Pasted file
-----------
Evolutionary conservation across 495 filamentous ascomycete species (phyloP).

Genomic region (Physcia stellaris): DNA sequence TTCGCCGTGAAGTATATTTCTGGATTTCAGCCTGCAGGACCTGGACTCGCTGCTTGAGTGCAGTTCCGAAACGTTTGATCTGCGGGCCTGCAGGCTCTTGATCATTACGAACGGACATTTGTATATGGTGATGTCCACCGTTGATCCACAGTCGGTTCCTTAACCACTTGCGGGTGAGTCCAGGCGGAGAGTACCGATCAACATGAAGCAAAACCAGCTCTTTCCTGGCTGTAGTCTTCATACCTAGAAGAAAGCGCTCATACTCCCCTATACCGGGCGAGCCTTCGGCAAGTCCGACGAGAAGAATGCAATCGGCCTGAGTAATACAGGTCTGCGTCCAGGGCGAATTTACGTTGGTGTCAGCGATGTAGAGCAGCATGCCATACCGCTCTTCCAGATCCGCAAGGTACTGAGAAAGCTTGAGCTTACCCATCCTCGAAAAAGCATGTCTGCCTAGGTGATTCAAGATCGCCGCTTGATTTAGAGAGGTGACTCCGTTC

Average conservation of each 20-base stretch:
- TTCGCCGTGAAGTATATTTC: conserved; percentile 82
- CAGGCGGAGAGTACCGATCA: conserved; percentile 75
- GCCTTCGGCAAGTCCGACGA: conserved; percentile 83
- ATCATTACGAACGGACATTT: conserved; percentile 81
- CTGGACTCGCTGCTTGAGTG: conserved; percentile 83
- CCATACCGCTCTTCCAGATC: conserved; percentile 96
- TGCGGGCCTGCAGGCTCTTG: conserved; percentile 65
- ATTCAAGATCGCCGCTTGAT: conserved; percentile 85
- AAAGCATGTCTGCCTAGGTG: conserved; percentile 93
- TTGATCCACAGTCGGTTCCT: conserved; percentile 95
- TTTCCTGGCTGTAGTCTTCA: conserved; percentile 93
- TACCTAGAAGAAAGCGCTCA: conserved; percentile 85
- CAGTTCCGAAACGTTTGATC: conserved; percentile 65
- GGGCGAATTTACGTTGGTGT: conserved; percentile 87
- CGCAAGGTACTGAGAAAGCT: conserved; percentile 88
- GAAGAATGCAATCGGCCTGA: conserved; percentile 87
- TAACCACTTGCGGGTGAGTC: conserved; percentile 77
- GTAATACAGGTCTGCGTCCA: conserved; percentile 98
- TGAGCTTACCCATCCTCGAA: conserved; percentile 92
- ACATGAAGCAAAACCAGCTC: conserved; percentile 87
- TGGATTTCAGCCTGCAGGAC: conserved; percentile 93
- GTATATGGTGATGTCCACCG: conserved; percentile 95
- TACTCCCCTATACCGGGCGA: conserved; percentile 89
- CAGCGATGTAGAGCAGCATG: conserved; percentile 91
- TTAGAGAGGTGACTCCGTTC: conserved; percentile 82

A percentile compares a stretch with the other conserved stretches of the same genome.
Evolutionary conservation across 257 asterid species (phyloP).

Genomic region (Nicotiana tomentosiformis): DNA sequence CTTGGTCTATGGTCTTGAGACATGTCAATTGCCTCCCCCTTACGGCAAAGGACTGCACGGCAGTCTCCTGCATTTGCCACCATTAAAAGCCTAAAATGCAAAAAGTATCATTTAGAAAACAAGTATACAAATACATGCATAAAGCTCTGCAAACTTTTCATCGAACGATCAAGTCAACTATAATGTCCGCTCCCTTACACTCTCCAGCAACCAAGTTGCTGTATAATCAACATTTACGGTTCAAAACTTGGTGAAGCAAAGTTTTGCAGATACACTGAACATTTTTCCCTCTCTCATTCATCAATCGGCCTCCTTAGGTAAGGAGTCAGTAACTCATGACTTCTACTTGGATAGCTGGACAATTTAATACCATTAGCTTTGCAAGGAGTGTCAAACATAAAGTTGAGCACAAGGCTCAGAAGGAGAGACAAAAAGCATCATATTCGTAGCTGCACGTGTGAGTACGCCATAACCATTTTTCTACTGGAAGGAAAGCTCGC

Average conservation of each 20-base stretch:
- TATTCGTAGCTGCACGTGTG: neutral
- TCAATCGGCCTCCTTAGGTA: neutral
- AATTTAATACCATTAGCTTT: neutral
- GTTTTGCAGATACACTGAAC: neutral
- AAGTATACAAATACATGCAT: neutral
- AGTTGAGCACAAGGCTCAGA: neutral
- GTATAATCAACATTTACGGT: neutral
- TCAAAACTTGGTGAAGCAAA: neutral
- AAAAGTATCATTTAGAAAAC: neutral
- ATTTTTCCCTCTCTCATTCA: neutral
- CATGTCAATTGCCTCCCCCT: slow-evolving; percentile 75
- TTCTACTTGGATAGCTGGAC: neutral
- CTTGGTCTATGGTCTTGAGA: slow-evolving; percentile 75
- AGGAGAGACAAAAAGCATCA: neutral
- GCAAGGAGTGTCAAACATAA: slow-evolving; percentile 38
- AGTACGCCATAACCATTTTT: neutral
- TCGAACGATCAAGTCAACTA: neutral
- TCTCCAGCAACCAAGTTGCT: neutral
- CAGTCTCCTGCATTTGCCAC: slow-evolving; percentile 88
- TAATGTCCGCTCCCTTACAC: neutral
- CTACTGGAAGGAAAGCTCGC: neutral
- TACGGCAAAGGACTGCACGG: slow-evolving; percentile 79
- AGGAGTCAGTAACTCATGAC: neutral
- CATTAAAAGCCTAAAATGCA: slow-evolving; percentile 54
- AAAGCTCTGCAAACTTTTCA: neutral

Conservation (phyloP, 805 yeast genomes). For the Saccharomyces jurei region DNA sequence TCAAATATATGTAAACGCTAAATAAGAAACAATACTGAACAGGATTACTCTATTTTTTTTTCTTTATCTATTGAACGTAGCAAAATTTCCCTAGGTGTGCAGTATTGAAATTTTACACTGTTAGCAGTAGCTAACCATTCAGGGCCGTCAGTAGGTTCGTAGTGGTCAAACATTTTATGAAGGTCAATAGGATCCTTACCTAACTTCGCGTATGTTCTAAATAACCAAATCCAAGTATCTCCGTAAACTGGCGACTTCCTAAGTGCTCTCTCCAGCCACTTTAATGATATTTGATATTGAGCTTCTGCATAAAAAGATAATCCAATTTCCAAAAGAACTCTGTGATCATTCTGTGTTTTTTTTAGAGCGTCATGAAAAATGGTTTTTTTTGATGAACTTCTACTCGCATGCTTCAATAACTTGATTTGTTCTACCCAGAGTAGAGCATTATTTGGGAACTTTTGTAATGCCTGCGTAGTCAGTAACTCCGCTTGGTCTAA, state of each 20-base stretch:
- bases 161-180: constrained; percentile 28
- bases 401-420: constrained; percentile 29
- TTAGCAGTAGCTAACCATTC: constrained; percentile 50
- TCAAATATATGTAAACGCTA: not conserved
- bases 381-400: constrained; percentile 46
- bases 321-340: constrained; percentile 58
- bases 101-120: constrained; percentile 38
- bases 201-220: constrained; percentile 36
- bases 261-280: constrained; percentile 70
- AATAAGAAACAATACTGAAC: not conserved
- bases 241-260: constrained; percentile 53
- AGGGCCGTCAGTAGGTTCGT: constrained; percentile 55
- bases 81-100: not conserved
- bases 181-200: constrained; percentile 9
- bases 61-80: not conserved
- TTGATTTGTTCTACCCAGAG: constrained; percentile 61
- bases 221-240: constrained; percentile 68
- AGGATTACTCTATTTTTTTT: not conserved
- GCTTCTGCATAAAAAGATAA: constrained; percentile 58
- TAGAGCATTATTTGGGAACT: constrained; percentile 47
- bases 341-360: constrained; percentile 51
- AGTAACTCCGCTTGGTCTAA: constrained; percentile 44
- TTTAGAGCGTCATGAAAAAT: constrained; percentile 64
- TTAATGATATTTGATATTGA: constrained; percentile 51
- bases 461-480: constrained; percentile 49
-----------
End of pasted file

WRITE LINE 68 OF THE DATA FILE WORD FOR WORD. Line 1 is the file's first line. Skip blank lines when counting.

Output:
- AATAAGAAACAATACTGAAC: not conserved